Links: bright ghosts and plausible women

“The bright ghosts of antiquity.”

The gist of an old joke—it has a dozen local iterations—is that the Loeb Classical Library translations are so baffling that you have to consult the original Greek or Latin on the left-hand page to decipher the English translation on the right.

“THE HANDMAIDEN trailer: It’s the Korean Gothic-Lesbian Revenge Thriller We Deserve.”

Now you can see the madness for yourself with the first official trailer. Directed by Park Chan-Wook, the film centers around two women in the 1930s — a secluded and wealthy Japanese heiress, and her newly hired, young Korean handmaiden — as the latter attempts to defraud the former out of her large inheritance with the help of a con man. However, things take an unexpected and sinister turn when the two ladies begin to fall in love.

“The Plausible Diversity of Apples.”

One of the more common arguments raised by anti-diversity advocates is the futility of tokenism – the idea that giving a single show a black female lead for the sake of filling a quota is both insulting and unnecessary. And I quite agree: tokenism isn’t the answer. What we want is to reach a point where there are so many black female protagonists – and queer protagonists, and protagonists of every other type and variation listed above and a great many more besides, in every permutation – that none of them could ever again be reasonably viewed as a token anything. Because, in this scenario, when writers are considering who could be the protagonist, they’re giving equal consideration to every type of person, and not just forcing themselves to look, however briefly, beyond the narrow, familiar confines of an historical default.

“How To Suppress Female Characters.”

Arguing that a story isn’t “feminine enough” to warrant a female protagonist when you’re simultaneously concerned that women makes stories unnecessarily gendered is… kind of breathtakingly hypocritical, really.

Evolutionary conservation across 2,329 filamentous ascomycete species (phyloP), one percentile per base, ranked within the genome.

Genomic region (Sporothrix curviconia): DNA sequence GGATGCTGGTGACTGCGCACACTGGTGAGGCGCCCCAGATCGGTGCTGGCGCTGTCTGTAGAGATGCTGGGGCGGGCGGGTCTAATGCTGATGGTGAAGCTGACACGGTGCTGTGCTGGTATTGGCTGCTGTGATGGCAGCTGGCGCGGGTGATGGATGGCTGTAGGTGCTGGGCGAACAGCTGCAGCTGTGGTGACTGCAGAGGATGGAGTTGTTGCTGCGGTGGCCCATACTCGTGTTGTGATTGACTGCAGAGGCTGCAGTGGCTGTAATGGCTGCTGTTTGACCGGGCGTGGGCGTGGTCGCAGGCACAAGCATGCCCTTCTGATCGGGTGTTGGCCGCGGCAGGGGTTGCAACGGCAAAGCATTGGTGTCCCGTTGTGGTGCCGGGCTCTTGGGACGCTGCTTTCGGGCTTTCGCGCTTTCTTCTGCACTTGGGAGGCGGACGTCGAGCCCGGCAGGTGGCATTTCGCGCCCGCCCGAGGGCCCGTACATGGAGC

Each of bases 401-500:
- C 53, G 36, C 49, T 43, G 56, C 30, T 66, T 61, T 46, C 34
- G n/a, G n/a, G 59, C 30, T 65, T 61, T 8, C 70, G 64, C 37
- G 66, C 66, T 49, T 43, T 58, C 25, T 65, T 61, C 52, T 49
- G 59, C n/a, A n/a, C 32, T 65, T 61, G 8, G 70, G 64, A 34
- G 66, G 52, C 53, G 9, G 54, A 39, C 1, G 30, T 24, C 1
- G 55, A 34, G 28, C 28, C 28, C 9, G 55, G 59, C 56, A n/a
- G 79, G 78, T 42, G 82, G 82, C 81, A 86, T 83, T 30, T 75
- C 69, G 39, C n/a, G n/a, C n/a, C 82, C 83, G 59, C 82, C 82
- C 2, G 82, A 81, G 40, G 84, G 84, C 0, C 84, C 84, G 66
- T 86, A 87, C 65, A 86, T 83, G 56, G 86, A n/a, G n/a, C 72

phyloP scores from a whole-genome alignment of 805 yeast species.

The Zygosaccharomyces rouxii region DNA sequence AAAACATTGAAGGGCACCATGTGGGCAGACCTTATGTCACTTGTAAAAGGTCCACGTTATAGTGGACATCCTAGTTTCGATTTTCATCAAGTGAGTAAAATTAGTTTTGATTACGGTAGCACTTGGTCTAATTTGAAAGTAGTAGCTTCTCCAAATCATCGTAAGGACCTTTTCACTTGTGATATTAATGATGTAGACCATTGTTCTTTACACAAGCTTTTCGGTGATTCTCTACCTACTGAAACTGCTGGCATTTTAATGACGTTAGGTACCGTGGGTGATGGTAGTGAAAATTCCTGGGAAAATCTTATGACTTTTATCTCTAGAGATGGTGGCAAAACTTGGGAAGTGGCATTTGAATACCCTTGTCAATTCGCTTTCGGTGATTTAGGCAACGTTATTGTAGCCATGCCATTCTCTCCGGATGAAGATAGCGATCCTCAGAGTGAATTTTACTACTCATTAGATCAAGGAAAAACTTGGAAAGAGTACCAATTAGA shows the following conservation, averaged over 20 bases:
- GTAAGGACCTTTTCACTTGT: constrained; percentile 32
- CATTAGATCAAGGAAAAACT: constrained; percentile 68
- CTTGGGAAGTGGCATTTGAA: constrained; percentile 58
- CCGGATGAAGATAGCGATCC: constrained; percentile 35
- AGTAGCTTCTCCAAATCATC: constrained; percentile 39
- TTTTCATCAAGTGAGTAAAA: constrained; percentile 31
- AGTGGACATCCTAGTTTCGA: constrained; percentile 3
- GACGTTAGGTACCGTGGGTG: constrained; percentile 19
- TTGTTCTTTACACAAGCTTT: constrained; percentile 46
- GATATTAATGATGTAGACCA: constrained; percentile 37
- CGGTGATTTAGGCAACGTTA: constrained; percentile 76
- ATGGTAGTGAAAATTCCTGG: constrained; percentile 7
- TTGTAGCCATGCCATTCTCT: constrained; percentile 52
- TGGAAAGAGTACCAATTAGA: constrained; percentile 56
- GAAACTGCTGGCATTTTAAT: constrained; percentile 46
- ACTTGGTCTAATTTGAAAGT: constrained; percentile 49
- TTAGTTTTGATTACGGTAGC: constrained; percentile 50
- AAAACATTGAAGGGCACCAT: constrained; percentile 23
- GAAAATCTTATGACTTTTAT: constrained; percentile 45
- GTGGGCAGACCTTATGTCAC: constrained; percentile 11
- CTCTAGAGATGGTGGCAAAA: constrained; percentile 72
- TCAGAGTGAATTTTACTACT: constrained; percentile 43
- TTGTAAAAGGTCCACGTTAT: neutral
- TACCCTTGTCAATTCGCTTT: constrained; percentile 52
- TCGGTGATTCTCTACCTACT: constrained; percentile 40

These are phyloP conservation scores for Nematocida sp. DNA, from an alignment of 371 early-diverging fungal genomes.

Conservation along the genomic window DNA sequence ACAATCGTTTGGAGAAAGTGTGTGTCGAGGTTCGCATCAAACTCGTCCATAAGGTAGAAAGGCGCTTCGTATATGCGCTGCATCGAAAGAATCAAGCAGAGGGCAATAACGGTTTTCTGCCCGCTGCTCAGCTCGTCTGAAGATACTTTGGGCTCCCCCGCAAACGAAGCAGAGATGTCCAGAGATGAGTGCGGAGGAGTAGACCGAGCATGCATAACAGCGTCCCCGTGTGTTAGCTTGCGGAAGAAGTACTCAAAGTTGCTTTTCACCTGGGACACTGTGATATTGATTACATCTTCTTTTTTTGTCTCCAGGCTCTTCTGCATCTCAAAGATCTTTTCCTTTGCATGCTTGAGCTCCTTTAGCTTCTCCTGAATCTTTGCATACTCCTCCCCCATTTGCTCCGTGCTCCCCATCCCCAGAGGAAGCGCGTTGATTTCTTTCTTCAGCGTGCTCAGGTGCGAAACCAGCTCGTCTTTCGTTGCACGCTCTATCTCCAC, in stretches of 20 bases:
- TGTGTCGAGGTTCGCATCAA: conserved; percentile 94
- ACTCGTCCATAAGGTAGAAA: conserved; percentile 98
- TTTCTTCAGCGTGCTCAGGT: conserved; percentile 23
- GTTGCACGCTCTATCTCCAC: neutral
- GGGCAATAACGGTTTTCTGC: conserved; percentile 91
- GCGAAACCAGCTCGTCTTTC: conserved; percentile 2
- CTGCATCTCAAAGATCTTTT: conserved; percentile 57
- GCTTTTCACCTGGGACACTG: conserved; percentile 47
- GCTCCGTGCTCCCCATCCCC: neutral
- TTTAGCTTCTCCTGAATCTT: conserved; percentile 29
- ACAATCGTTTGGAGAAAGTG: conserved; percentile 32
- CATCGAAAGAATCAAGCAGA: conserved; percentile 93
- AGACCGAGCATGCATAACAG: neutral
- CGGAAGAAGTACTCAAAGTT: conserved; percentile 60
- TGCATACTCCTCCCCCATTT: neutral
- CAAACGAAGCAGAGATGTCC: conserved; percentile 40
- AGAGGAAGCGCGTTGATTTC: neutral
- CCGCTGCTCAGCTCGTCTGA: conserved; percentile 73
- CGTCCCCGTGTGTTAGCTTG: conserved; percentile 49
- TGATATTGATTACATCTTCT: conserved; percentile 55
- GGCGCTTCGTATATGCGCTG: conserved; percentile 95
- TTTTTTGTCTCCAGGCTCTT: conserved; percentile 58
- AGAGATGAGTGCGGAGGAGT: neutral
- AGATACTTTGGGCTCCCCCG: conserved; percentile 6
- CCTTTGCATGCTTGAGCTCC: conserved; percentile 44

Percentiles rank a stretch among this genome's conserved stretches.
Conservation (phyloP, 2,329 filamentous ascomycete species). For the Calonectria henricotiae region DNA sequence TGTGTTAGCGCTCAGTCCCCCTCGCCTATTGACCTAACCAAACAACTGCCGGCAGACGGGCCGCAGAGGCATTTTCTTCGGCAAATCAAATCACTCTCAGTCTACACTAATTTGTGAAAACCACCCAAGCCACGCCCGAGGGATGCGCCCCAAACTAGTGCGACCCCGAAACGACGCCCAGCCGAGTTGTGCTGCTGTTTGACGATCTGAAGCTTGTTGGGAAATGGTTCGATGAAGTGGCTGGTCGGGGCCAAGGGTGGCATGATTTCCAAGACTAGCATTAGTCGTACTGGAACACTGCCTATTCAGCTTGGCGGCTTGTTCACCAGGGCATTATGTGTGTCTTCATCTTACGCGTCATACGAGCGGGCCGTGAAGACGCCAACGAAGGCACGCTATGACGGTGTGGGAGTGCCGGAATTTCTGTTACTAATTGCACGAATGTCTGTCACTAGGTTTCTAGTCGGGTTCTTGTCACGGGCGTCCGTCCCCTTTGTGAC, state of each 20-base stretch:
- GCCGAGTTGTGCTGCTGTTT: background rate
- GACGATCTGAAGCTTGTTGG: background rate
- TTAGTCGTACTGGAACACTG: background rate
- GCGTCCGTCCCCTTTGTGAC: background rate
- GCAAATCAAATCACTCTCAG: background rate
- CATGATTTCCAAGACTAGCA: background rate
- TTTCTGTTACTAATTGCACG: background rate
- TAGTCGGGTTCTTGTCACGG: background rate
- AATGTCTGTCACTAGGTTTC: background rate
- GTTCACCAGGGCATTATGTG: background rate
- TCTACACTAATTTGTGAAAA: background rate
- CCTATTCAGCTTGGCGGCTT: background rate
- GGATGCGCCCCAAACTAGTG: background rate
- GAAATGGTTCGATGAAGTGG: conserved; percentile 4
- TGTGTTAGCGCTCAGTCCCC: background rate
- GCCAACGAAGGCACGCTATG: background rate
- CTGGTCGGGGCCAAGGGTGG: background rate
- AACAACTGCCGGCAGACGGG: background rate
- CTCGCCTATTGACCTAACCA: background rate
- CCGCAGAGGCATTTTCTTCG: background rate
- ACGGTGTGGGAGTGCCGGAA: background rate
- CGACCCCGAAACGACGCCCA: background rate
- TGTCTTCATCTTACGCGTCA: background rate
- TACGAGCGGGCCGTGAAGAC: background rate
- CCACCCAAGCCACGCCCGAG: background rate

Les femmes de l’ombre (2008) a film by Jean-Paul Salomé.

The English release is known as Female Agents, which is a much less striking title than The Women of Shadow. Starring Sophie Marceau, Julie Depardieu, Marie Gillain, Déborah François, Moritz Bleibtrau, Maya Sansa, and Julien Boisselier, it is the story of a group of women recruited by the SOE and sent in to France to rescue an English agent and assassinate a German SS colonel.

Salomé allegedly took his inspiration in part from the life of Lise de Baissac. The film itself is afflicted by several dozen things which make no sense for history but make rather a lot of sense in the compressed time/space of a film – although it relies on coincidence a little too much on one particular occasion. It is visually striking, although there are one or two shots that lend themselves to confusion/over-emphasis – the director has reached for the most striking, most iconic image, and reached a bit too far. At times it sways towards hackneyed emotional beats, but on the whole it resists them in favour of something much more raw.

(I’d love to see what someone with more critical chops in cinema made of it.)

It is not a perfect film, and its has a lot to do on a moderate budget. (Including some understated but nasty torture scenes.) But it is a damn good one, and I recommend it wholeheartedly – especially to anyone who read and enjoyed Code Name Verity and/or Rose Under Fire.